This seminar builds on interviews carried out with young environmental activists in FFF and XR in late 2019. It will be given from Glasgow at the start of the UNCCC COP26 negotiations. With a focus on ‘youth and the city,’ it will address, why young people have been taking to the streets, where they have come from to participate, how they are using public spaces to protest, and what reactions their disruptive actions solicit from the public and the police. It will include insights from observations and interviews with young environmental protesters at COP26, as well as thoughts on carrying out research with young people in situ during protest actions.
Author Biographies: Dr Sarah Pickard is a Senior lecturer in British Politics and Society at Université Sorbonne Nouvelle and her research examines different dimensions of young people’s political participation. In addition to publishing a monograph on Politics, Protest and Young People in 2019. Sarah has also co-edited several edited collections on youth political participation. Most recently, she co-edited (along with Judith Bessant and Analicia Mejia Mesina) a three volume edicted collection on When Students Protest.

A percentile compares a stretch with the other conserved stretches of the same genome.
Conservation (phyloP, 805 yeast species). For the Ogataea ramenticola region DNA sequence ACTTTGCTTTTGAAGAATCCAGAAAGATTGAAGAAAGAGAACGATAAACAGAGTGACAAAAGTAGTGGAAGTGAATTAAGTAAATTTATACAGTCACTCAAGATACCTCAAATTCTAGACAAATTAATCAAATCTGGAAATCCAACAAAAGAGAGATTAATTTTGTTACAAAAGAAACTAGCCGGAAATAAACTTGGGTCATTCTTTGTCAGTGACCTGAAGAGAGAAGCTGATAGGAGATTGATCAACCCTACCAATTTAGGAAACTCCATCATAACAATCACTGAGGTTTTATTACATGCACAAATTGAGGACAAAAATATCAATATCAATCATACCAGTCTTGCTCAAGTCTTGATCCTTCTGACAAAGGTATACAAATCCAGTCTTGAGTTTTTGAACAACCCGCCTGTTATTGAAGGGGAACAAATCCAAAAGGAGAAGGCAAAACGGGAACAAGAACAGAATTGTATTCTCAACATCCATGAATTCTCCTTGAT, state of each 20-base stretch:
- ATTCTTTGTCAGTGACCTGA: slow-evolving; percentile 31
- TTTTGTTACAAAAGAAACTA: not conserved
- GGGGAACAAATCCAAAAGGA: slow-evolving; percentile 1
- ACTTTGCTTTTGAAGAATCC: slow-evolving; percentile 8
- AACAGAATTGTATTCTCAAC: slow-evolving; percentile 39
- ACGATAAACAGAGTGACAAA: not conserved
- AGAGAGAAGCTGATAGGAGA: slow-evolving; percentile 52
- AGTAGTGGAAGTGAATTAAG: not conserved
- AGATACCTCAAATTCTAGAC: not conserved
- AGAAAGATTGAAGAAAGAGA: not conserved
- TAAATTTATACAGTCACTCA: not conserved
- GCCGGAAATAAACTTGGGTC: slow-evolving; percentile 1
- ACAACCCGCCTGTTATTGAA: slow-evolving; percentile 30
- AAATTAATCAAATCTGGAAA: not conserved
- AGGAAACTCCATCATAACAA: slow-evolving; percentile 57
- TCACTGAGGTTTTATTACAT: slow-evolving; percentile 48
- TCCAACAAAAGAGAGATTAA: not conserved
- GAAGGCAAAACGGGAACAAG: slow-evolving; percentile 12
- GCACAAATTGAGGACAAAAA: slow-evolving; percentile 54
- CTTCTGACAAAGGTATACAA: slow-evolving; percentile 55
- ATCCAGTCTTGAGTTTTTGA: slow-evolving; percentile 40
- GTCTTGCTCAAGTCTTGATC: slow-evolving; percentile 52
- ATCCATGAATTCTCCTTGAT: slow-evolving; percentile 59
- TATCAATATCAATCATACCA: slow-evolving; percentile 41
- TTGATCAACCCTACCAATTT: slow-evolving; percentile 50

Dena Arya is a doctoral researcher at Nottingham Trent University and her research focuses on the role that economic inequality plays in how young people participate in environmental politics in the UK. To find out a little more about her research you can check out her NTU profile page, Twitter page (@dnaarya) or her Instagram (@dena.arya). You can also have a look at some of her recent published work on ethnography with young environmental activists during the COVID-19 pandemic here.
About the Youth and the City webinar series